Measuring Inhibitory Control in Children

Steven R. Pliszka, Steve H. Borcherding, Kris Spratley, Stacey Leon, Shiela Irick

Research output: Contribution to journalArticlepeer-review

66 Scopus citations


The Stop Signal Task is a measure of inhibitory control in which subjects must press a button in response to a stimulus. On certain trials, the subject receives a second stimulus (the Stop Signal) after the primary stimulus and must withhold his/her response during those trials. The onset of the Stop Signal is varied, sometimes coming immediately after the primary stimulus (inhibition is easy); at other times, the Stop Signal arrives quite late, making inhibition difficult. Results from the Stop Signal Task were obtained from children with attention-deficit/hyperactivity disorder (ADHD) and from controls; children with ADHD had significantly more difficulty inhibiting their responses than did controls. In a second study, results from the Stop Signal Task were obtained from a large sample of both behaviorally disturbed and community children; variables from the Stop Signal Task correlated well with both laboratory observations and teacher ratings of inattention and hyperactivity.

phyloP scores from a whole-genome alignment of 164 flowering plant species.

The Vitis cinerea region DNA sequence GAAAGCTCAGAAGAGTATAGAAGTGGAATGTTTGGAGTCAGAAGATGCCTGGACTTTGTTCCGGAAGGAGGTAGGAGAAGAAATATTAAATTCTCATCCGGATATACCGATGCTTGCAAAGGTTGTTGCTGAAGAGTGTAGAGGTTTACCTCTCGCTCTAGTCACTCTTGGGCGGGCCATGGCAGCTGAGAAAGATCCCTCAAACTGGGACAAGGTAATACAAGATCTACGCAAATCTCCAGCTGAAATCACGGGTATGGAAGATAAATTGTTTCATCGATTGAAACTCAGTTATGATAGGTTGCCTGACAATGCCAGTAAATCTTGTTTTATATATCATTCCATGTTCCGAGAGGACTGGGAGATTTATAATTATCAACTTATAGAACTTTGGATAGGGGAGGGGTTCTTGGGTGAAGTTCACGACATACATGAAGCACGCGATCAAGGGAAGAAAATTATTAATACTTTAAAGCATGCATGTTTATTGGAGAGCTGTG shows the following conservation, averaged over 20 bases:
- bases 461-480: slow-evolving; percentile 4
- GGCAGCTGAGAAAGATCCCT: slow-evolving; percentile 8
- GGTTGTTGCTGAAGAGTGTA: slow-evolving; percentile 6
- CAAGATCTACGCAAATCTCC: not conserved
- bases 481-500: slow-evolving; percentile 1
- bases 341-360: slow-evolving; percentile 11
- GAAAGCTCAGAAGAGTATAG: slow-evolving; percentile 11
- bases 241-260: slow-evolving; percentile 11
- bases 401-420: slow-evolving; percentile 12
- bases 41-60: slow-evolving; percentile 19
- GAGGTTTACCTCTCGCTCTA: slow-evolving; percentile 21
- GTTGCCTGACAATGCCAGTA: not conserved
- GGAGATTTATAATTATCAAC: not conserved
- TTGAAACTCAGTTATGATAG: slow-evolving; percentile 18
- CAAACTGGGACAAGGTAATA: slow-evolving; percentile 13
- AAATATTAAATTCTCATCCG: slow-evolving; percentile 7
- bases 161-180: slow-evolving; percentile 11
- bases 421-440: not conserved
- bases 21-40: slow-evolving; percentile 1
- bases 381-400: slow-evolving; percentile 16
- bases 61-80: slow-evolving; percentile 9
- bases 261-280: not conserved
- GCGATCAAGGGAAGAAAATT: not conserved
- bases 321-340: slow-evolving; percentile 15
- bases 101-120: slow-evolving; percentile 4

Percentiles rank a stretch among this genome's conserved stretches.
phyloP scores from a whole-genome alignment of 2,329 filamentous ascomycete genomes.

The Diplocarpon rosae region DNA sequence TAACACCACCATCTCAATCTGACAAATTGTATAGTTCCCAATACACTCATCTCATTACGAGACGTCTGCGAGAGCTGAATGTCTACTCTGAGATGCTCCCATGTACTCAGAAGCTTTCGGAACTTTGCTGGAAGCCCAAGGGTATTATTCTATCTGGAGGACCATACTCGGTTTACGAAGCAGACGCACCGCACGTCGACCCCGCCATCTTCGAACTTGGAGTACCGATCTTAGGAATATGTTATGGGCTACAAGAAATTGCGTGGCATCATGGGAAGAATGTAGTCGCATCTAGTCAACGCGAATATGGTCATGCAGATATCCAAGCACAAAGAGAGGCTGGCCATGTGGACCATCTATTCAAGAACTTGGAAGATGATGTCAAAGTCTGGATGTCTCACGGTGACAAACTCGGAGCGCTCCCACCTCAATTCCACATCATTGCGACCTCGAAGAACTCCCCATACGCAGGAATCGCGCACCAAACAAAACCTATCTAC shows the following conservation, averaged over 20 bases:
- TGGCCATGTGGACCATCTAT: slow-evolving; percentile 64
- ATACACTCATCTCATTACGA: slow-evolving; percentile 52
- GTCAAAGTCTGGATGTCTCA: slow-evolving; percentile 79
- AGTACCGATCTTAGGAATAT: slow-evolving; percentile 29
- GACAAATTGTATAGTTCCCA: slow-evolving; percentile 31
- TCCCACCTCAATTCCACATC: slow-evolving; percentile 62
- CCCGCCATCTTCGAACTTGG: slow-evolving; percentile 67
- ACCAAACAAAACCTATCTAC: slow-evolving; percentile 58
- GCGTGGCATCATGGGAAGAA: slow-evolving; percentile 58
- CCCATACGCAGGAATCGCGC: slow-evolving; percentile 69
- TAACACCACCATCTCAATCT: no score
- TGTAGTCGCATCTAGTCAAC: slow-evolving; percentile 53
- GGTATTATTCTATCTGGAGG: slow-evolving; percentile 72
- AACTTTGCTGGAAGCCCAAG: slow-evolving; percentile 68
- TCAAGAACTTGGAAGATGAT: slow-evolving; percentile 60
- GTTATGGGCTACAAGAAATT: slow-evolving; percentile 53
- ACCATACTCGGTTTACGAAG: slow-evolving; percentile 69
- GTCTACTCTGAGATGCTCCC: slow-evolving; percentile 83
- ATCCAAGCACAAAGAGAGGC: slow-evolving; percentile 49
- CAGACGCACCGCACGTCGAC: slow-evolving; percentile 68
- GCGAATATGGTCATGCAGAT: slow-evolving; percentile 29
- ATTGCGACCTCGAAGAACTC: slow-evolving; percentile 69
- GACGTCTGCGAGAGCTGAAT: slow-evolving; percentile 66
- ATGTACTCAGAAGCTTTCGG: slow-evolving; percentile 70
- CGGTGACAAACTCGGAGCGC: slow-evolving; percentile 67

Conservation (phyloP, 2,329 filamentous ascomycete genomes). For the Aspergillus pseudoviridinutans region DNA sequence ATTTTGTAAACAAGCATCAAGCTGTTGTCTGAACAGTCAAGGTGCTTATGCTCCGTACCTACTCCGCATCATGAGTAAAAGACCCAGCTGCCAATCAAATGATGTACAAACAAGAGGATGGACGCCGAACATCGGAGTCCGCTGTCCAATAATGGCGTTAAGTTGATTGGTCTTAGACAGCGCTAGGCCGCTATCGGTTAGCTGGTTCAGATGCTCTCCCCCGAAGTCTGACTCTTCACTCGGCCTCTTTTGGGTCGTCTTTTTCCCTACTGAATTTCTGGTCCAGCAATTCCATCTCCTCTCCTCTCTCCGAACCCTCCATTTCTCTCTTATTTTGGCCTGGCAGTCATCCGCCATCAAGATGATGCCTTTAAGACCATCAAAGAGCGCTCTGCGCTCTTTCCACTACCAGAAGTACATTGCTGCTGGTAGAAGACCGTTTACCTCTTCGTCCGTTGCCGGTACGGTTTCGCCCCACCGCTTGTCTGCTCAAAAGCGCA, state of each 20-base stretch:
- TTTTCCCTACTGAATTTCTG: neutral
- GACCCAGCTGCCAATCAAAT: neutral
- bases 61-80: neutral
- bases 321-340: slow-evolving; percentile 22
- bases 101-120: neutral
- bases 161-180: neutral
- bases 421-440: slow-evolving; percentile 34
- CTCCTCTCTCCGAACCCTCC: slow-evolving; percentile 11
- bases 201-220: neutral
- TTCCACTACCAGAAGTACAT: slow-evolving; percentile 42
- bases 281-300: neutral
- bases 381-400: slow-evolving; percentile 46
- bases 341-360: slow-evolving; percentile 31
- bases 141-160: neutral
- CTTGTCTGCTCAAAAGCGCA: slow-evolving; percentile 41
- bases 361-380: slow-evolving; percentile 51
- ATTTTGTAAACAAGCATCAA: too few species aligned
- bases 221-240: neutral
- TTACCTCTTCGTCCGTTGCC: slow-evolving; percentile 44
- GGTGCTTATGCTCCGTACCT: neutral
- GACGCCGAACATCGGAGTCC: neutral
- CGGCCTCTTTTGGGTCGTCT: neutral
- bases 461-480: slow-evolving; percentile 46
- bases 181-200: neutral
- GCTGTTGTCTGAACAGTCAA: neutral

Original languageEnglish (US)
Pages (from-to)254-259
Number of pages6
JournalJournal of Developmental and Behavioral Pediatrics
Issue number4
StatePublished - Aug 1997


  • ADHD
  • Cognition
  • Impulsivity inhibition

ASJC Scopus subject areas

  • Psychiatry and Mental health
  • Developmental and Educational Psychology
  • Pediatrics, Perinatology, and Child Health


Dive into the research topics of 'Measuring Inhibitory Control in Children'. Together they form a unique fingerprint.

Cite this